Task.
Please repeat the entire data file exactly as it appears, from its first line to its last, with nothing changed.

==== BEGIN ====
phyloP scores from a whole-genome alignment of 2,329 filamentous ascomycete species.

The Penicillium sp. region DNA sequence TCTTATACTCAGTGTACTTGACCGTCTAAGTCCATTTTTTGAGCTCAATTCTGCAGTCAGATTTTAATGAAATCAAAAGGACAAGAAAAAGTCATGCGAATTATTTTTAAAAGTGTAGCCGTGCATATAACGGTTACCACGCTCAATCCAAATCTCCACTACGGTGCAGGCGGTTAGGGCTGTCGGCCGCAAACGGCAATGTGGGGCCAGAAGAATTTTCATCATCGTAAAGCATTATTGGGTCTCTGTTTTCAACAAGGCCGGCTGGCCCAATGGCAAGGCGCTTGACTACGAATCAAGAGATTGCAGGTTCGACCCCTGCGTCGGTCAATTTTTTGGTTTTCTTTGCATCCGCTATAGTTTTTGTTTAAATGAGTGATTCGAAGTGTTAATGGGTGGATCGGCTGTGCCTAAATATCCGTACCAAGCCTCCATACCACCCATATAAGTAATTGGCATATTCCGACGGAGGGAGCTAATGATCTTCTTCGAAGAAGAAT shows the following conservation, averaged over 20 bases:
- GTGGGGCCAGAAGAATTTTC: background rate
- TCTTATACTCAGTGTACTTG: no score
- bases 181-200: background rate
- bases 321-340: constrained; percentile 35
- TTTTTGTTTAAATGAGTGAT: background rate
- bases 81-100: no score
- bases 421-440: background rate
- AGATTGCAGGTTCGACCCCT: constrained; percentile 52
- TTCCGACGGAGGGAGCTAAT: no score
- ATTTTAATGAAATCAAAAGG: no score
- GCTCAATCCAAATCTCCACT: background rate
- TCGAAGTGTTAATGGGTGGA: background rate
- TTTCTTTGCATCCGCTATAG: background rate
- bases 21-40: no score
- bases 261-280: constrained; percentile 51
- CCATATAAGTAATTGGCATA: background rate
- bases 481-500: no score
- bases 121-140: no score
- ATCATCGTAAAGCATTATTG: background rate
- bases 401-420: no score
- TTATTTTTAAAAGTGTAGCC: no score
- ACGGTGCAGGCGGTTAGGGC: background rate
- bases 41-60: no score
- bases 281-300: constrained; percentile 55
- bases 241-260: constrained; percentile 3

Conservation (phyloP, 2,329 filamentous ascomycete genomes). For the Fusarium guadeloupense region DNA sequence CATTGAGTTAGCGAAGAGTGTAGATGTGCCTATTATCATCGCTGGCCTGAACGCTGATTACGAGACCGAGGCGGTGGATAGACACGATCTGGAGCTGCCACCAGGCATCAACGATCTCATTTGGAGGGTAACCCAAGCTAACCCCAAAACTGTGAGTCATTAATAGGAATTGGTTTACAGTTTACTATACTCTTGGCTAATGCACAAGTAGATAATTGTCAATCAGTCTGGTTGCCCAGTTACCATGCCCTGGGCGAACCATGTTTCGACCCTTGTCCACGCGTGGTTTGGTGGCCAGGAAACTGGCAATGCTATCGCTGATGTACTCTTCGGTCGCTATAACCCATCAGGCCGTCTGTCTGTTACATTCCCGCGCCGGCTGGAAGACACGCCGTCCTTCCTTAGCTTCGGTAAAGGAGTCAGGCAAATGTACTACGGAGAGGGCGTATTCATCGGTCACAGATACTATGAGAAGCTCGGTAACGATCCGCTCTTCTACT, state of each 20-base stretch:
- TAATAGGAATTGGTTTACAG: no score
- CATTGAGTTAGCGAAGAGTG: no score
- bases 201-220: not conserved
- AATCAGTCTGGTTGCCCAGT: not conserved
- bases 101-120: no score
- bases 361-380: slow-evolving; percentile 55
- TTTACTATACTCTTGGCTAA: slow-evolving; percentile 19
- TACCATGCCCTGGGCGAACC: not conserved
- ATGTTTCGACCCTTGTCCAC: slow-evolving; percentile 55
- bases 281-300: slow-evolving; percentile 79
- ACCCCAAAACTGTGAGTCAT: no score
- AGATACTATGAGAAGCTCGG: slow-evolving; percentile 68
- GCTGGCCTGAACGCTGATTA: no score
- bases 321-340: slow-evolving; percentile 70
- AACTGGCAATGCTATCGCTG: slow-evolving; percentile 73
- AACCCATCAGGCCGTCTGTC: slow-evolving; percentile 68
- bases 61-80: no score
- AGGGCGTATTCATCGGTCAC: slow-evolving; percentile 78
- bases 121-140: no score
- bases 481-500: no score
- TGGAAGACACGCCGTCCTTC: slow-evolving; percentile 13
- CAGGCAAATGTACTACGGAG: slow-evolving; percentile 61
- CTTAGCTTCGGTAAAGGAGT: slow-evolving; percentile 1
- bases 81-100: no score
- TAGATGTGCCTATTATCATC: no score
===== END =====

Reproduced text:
phyloP scores from a whole-genome alignment of 2,329 filamentous ascomycete species.

The Penicillium sp. region DNA sequence TCTTATACTCAGTGTACTTGACCGTCTAAGTCCATTTTTTGAGCTCAATTCTGCAGTCAGATTTTAATGAAATCAAAAGGACAAGAAAAAGTCATGCGAATTATTTTTAAAAGTGTAGCCGTGCATATAACGGTTACCACGCTCAATCCAAATCTCCACTACGGTGCAGGCGGTTAGGGCTGTCGGCCGCAAACGGCAATGTGGGGCCAGAAGAATTTTCATCATCGTAAAGCATTATTGGGTCTCTGTTTTCAACAAGGCCGGCTGGCCCAATGGCAAGGCGCTTGACTACGAATCAAGAGATTGCAGGTTCGACCCCTGCGTCGGTCAATTTTTTGGTTTTCTTTGCATCCGCTATAGTTTTTGTTTAAATGAGTGATTCGAAGTGTTAATGGGTGGATCGGCTGTGCCTAAATATCCGTACCAAGCCTCCATACCACCCATATAAGTAATTGGCATATTCCGACGGAGGGAGCTAATGATCTTCTTCGAAGAAGAAT shows the following conservation, averaged over 20 bases:
- GTGGGGCCAGAAGAATTTTC: background rate
- TCTTATACTCAGTGTACTTG: no score
- bases 181-200: background rate
- bases 321-340: constrained; percentile 35
- TTTTTGTTTAAATGAGTGAT: background rate
- bases 81-100: no score
- bases 421-440: background rate
- AGATTGCAGGTTCGACCCCT: constrained; percentile 52
- TTCCGACGGAGGGAGCTAAT: no score
- ATTTTAATGAAATCAAAAGG: no score
- GCTCAATCCAAATCTCCACT: background rate
- TCGAAGTGTTAATGGGTGGA: background rate
- TTTCTTTGCATCCGCTATAG: background rate
- bases 21-40: no score
- bases 261-280: constrained; percentile 51
- CCATATAAGTAATTGGCATA: background rate
- bases 481-500: no score
- bases 121-140: no score
- ATCATCGTAAAGCATTATTG: background rate
- bases 401-420: no score
- TTATTTTTAAAAGTGTAGCC: no score
- ACGGTGCAGGCGGTTAGGGC: background rate
- bases 41-60: no score
- bases 281-300: constrained; percentile 55
- bases 241-260: constrained; percentile 3

Conservation (phyloP, 2,329 filamentous ascomycete genomes). For the Fusarium guadeloupense region DNA sequence CATTGAGTTAGCGAAGAGTGTAGATGTGCCTATTATCATCGCTGGCCTGAACGCTGATTACGAGACCGAGGCGGTGGATAGACACGATCTGGAGCTGCCACCAGGCATCAACGATCTCATTTGGAGGGTAACCCAAGCTAACCCCAAAACTGTGAGTCATTAATAGGAATTGGTTTACAGTTTACTATACTCTTGGCTAATGCACAAGTAGATAATTGTCAATCAGTCTGGTTGCCCAGTTACCATGCCCTGGGCGAACCATGTTTCGACCCTTGTCCACGCGTGGTTTGGTGGCCAGGAAACTGGCAATGCTATCGCTGATGTACTCTTCGGTCGCTATAACCCATCAGGCCGTCTGTCTGTTACATTCCCGCGCCGGCTGGAAGACACGCCGTCCTTCCTTAGCTTCGGTAAAGGAGTCAGGCAAATGTACTACGGAGAGGGCGTATTCATCGGTCACAGATACTATGAGAAGCTCGGTAACGATCCGCTCTTCTACT, state of each 20-base stretch:
- TAATAGGAATTGGTTTACAG: no score
- CATTGAGTTAGCGAAGAGTG: no score
- bases 201-220: not conserved
- AATCAGTCTGGTTGCCCAGT: not conserved
- bases 101-120: no score
- bases 361-380: slow-evolving; percentile 55
- TTTACTATACTCTTGGCTAA: slow-evolving; percentile 19
- TACCATGCCCTGGGCGAACC: not conserved
- ATGTTTCGACCCTTGTCCAC: slow-evolving; percentile 55
- bases 281-300: slow-evolving; percentile 79
- ACCCCAAAACTGTGAGTCAT: no score
- AGATACTATGAGAAGCTCGG: slow-evolving; percentile 68
- GCTGGCCTGAACGCTGATTA: no score
- bases 321-340: slow-evolving; percentile 70
- AACTGGCAATGCTATCGCTG: slow-evolving; percentile 73
- AACCCATCAGGCCGTCTGTC: slow-evolving; percentile 68
- bases 61-80: no score
- AGGGCGTATTCATCGGTCAC: slow-evolving; percentile 78
- bases 121-140: no score
- bases 481-500: no score
- TGGAAGACACGCCGTCCTTC: slow-evolving; percentile 13
- CAGGCAAATGTACTACGGAG: slow-evolving; percentile 61
- CTTAGCTTCGGTAAAGGAGT: slow-evolving; percentile 1
- bases 81-100: no score
- TAGATGTGCCTATTATCATC: no score